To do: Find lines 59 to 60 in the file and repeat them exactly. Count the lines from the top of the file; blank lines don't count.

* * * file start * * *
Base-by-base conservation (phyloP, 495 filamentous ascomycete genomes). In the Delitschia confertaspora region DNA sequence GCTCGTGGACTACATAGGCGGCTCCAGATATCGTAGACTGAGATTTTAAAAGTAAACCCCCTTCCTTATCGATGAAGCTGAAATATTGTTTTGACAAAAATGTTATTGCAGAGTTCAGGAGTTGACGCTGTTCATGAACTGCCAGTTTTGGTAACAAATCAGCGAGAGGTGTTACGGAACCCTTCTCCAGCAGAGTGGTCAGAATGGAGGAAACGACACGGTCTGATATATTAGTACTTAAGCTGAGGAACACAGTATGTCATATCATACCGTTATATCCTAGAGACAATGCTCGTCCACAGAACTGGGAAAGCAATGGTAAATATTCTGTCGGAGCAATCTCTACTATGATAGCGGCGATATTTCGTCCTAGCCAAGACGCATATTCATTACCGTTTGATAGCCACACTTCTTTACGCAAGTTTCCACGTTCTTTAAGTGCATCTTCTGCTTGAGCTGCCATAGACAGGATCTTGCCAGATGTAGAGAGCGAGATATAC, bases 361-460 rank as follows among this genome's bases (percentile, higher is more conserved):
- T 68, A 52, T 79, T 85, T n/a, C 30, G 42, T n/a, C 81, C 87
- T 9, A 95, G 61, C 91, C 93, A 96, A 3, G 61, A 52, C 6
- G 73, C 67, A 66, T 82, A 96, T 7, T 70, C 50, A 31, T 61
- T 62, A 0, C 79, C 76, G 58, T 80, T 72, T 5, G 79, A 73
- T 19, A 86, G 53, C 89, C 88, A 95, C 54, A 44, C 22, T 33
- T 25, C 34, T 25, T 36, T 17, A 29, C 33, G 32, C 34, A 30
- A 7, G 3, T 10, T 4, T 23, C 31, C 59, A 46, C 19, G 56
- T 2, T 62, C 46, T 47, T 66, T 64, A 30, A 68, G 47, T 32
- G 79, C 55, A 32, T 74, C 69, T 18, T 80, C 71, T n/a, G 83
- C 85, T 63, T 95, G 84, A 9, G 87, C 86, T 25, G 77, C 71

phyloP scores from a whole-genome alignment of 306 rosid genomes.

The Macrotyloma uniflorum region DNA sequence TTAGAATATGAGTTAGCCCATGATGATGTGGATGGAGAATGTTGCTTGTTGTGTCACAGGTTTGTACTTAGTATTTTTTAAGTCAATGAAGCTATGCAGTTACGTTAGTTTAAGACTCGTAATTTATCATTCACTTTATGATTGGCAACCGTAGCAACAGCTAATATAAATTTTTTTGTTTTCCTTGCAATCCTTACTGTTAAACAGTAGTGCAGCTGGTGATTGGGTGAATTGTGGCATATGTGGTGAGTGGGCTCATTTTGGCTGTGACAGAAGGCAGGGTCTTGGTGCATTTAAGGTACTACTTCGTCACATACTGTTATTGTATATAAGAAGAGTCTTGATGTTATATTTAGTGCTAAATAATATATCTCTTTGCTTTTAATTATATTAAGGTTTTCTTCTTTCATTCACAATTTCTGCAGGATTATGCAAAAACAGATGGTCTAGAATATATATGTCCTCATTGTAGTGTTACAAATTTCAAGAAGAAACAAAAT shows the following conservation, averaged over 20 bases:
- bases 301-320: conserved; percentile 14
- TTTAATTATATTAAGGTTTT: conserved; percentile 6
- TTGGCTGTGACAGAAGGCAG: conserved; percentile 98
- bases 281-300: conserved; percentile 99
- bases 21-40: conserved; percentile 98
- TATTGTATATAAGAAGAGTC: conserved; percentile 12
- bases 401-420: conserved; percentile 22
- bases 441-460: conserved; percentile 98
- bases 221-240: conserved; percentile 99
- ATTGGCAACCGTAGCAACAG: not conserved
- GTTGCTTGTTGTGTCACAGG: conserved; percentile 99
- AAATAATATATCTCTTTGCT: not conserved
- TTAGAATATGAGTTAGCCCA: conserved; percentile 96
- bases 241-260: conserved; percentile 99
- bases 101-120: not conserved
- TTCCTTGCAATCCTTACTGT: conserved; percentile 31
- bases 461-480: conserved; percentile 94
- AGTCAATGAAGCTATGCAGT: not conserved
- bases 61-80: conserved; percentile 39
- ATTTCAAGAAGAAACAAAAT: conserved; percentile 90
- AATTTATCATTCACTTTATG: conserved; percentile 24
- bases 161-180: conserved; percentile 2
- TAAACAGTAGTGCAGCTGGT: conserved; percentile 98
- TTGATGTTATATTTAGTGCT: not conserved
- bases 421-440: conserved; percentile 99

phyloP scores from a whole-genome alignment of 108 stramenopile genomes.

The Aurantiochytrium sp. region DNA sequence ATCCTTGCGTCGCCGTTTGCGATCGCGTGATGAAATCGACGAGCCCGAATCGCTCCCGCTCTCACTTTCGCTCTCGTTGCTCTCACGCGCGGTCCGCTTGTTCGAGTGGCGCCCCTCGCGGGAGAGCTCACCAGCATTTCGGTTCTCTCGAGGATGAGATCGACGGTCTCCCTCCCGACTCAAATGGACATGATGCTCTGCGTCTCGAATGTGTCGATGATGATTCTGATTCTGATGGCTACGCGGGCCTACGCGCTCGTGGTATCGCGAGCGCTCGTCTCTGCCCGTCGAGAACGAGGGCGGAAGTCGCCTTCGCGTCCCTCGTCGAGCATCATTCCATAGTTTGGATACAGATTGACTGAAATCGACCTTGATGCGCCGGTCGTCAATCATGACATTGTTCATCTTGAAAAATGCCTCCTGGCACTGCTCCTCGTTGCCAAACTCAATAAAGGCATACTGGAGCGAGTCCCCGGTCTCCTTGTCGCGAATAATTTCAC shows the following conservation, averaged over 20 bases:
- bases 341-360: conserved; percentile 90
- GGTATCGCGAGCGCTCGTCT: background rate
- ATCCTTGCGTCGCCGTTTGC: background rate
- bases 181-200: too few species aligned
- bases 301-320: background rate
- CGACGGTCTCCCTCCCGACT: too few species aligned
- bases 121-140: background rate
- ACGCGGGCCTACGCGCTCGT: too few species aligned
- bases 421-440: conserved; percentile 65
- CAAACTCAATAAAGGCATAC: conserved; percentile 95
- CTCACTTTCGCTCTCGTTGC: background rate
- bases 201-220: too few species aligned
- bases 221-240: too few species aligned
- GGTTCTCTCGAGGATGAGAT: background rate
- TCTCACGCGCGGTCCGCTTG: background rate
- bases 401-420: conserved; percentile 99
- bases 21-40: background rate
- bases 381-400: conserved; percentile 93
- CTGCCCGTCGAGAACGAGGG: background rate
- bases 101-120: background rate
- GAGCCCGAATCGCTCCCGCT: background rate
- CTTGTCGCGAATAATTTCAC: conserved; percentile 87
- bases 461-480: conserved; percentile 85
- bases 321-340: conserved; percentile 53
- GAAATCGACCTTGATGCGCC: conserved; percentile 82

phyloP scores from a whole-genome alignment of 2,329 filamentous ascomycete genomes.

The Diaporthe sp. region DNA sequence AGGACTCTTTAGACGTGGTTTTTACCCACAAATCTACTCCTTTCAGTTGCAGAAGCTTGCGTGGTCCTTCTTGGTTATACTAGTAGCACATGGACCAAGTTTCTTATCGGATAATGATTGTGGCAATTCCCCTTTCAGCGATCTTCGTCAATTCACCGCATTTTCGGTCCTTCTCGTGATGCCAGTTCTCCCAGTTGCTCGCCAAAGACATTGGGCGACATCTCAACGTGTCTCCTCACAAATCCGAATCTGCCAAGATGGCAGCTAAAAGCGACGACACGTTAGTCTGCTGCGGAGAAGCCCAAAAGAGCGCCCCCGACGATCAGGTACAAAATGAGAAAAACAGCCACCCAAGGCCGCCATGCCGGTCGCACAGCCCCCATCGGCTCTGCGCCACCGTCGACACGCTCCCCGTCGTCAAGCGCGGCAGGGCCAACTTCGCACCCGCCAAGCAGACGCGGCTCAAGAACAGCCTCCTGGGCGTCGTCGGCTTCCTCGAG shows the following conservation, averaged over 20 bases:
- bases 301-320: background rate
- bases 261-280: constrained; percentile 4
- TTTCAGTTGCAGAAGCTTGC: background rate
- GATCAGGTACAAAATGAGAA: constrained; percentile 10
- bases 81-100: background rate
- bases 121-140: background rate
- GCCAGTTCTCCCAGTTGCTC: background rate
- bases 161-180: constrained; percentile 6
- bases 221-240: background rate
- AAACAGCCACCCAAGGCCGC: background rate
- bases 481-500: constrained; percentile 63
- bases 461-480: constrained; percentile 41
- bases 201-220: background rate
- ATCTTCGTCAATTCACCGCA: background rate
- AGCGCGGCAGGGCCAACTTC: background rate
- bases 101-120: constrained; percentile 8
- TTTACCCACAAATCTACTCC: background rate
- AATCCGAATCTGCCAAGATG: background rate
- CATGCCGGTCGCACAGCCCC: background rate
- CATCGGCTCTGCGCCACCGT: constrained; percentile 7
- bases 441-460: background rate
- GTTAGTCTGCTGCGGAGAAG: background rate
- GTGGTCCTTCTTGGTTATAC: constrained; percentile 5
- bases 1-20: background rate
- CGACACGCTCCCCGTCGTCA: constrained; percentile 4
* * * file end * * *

- CTGCCCGTCGAGAACGAGGG: background rate
- bases 101-120: background rate